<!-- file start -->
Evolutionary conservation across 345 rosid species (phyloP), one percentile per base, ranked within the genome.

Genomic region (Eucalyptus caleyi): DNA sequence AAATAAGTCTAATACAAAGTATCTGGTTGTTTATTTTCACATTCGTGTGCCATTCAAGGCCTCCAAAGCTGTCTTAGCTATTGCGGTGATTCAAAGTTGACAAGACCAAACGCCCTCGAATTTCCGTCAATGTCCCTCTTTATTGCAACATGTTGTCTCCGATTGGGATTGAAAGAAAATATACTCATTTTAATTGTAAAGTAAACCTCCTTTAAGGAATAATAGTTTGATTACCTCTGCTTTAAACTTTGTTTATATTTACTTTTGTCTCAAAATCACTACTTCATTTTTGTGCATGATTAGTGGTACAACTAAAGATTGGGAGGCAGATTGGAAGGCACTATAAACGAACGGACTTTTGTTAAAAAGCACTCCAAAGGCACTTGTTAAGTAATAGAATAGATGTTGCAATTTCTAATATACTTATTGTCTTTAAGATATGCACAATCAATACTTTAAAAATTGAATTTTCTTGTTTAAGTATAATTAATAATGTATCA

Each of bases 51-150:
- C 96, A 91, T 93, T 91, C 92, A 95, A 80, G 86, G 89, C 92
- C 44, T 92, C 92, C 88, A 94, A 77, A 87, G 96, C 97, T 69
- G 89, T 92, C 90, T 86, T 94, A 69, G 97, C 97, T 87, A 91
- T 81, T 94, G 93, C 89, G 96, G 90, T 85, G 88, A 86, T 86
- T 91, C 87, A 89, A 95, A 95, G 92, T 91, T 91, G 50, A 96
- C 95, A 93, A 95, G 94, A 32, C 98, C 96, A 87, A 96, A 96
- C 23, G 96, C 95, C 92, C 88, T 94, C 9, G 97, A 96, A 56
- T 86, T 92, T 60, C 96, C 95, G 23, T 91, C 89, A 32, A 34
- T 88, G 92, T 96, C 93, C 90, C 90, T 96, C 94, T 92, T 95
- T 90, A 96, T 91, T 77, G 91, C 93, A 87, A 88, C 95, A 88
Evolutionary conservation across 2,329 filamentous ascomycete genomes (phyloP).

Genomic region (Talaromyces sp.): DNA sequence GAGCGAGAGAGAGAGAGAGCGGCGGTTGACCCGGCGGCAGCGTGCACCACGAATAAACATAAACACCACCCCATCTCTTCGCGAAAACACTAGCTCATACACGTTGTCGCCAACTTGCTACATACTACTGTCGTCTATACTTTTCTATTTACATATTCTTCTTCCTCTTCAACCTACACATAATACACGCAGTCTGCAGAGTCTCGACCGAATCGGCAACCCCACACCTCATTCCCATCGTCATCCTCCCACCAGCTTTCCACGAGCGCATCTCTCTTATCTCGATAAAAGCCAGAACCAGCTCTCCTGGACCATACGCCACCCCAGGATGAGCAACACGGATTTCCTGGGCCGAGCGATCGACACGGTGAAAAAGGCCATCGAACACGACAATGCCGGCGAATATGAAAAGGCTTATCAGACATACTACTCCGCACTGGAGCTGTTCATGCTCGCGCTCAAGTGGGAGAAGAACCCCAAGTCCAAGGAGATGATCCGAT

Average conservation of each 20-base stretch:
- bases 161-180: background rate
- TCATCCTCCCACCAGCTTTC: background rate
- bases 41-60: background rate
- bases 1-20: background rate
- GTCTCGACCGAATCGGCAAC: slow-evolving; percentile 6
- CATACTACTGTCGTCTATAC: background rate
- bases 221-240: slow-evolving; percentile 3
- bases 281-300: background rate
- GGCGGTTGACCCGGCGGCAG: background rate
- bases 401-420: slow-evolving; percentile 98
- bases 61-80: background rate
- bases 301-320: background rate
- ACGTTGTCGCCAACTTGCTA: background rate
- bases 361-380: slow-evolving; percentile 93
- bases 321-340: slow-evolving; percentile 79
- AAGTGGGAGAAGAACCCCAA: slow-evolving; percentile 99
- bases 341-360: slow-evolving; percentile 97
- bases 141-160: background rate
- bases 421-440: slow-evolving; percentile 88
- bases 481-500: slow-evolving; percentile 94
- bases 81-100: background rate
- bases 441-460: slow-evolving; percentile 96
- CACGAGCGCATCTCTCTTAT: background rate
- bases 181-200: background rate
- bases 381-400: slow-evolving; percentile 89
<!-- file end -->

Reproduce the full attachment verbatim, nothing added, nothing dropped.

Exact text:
Evolutionary conservation across 345 rosid species (phyloP), one percentile per base, ranked within the genome.

Genomic region (Eucalyptus caleyi): DNA sequence AAATAAGTCTAATACAAAGTATCTGGTTGTTTATTTTCACATTCGTGTGCCATTCAAGGCCTCCAAAGCTGTCTTAGCTATTGCGGTGATTCAAAGTTGACAAGACCAAACGCCCTCGAATTTCCGTCAATGTCCCTCTTTATTGCAACATGTTGTCTCCGATTGGGATTGAAAGAAAATATACTCATTTTAATTGTAAAGTAAACCTCCTTTAAGGAATAATAGTTTGATTACCTCTGCTTTAAACTTTGTTTATATTTACTTTTGTCTCAAAATCACTACTTCATTTTTGTGCATGATTAGTGGTACAACTAAAGATTGGGAGGCAGATTGGAAGGCACTATAAACGAACGGACTTTTGTTAAAAAGCACTCCAAAGGCACTTGTTAAGTAATAGAATAGATGTTGCAATTTCTAATATACTTATTGTCTTTAAGATATGCACAATCAATACTTTAAAAATTGAATTTTCTTGTTTAAGTATAATTAATAATGTATCA

Each of bases 51-150:
- C 96, A 91, T 93, T 91, C 92, A 95, A 80, G 86, G 89, C 92
- C 44, T 92, C 92, C 88, A 94, A 77, A 87, G 96, C 97, T 69
- G 89, T 92, C 90, T 86, T 94, A 69, G 97, C 97, T 87, A 91
- T 81, T 94, G 93, C 89, G 96, G 90, T 85, G 88, A 86, T 86
- T 91, C 87, A 89, A 95, A 95, G 92, T 91, T 91, G 50, A 96
- C 95, A 93, A 95, G 94, A 32, C 98, C 96, A 87, A 96, A 96
- C 23, G 96, C 95, C 92, C 88, T 94, C 9, G 97, A 96, A 56
- T 86, T 92, T 60, C 96, C 95, G 23, T 91, C 89, A 32, A 34
- T 88, G 92, T 96, C 93, C 90, C 90, T 96, C 94, T 92, T 95
- T 90, A 96, T 91, T 77, G 91, C 93, A 87, A 88, C 95, A 88
Evolutionary conservation across 2,329 filamentous ascomycete genomes (phyloP).

Genomic region (Talaromyces sp.): DNA sequence GAGCGAGAGAGAGAGAGAGCGGCGGTTGACCCGGCGGCAGCGTGCACCACGAATAAACATAAACACCACCCCATCTCTTCGCGAAAACACTAGCTCATACACGTTGTCGCCAACTTGCTACATACTACTGTCGTCTATACTTTTCTATTTACATATTCTTCTTCCTCTTCAACCTACACATAATACACGCAGTCTGCAGAGTCTCGACCGAATCGGCAACCCCACACCTCATTCCCATCGTCATCCTCCCACCAGCTTTCCACGAGCGCATCTCTCTTATCTCGATAAAAGCCAGAACCAGCTCTCCTGGACCATACGCCACCCCAGGATGAGCAACACGGATTTCCTGGGCCGAGCGATCGACACGGTGAAAAAGGCCATCGAACACGACAATGCCGGCGAATATGAAAAGGCTTATCAGACATACTACTCCGCACTGGAGCTGTTCATGCTCGCGCTCAAGTGGGAGAAGAACCCCAAGTCCAAGGAGATGATCCGAT

Average conservation of each 20-base stretch:
- bases 161-180: background rate
- TCATCCTCCCACCAGCTTTC: background rate
- bases 41-60: background rate
- bases 1-20: background rate
- GTCTCGACCGAATCGGCAAC: slow-evolving; percentile 6
- CATACTACTGTCGTCTATAC: background rate
- bases 221-240: slow-evolving; percentile 3
- bases 281-300: background rate
- GGCGGTTGACCCGGCGGCAG: background rate
- bases 401-420: slow-evolving; percentile 98
- bases 61-80: background rate
- bases 301-320: background rate
- ACGTTGTCGCCAACTTGCTA: background rate
- bases 361-380: slow-evolving; percentile 93
- bases 321-340: slow-evolving; percentile 79
- AAGTGGGAGAAGAACCCCAA: slow-evolving; percentile 99
- bases 341-360: slow-evolving; percentile 97
- bases 141-160: background rate
- bases 421-440: slow-evolving; percentile 88
- bases 481-500: slow-evolving; percentile 94
- bases 81-100: background rate
- bases 441-460: slow-evolving; percentile 96
- CACGAGCGCATCTCTCTTAT: background rate
- bases 181-200: background rate
- bases 381-400: slow-evolving; percentile 89